(663a) Molecular Simulation Studies Relating Thermodynamics of Polycation-DNA Binding to Non-Viral DNA Delivery
In this talk I will present our recent work involving computational design of polymers as carriers for gene delivery. Viruses are extremely effective as gene delivery vectors but elicit dangerous immunogenic responses. Non-viral gene delivery agents, like polycations, while not as effective as viral vectors have a significant advantage of being non-immunogenic. Polycations have emerged as promising non-viral delivery agents due to their propensity to bind the polyanionic DNA backbone, neutralizing the negative charge of DNA backbone, and facilitating gene delivery. Recent experiments by our collaborators T. Emrick and coworkers  has shown that the architecture of poly-lysine affects, in a non-trivial manner , the efficiency of these polycations as transfection agents. Our work using molecular simulations, with both atomistic  and coarse-grained models, connects poly-L-lysine architecture to DNA binding thermodynamics, and explains the molecular reasons behind the experimentally observed trends in DNA delivery.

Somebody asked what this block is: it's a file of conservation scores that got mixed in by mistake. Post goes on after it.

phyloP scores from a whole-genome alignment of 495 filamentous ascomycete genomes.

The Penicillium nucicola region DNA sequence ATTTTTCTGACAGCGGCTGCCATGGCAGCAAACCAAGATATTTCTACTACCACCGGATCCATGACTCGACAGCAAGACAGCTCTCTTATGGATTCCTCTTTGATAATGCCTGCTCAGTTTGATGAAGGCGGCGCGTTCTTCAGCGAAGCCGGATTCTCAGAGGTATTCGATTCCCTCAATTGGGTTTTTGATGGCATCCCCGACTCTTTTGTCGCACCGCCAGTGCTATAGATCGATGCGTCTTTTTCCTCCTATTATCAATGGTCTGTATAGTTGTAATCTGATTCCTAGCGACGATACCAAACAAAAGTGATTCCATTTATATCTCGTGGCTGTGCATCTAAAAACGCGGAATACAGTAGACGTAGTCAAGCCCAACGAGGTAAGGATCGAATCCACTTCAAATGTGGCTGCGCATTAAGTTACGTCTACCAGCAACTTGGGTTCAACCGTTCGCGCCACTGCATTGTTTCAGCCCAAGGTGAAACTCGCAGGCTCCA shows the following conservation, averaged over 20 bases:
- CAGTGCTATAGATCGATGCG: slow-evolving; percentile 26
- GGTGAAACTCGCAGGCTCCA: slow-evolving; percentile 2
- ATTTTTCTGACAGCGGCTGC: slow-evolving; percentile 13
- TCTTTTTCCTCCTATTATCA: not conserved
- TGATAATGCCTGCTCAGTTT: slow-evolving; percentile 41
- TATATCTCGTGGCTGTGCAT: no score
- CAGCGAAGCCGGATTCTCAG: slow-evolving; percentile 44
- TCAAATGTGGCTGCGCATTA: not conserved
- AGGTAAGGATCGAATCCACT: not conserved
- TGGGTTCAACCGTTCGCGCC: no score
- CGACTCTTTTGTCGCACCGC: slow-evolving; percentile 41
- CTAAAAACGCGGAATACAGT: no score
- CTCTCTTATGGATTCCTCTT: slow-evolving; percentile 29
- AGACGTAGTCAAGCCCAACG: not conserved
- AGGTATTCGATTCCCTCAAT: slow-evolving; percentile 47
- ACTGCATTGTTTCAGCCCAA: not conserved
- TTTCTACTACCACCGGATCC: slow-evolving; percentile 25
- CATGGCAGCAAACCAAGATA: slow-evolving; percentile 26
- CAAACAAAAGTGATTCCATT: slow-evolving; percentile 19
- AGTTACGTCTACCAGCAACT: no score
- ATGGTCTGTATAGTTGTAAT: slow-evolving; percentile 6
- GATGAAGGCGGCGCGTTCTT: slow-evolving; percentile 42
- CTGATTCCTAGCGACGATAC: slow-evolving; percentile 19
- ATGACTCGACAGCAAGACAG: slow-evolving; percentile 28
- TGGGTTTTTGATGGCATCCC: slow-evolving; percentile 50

1. S.S. Parelkar, D. Chan-Seng, T. Emrick Reconfiguring polylysine architectures for controlling polyplex binding and non-viral transfection Biomaterials 32 (9) pp 2432-2444 (2011)
2. R. Elder, T. Emrick, and A. Jayaraman,'Understanding the effect of polylysine architecture on DNA binding using molecular dynamics simulations' Biomacromolecules 12 (11), pp 3870-3879 (2011)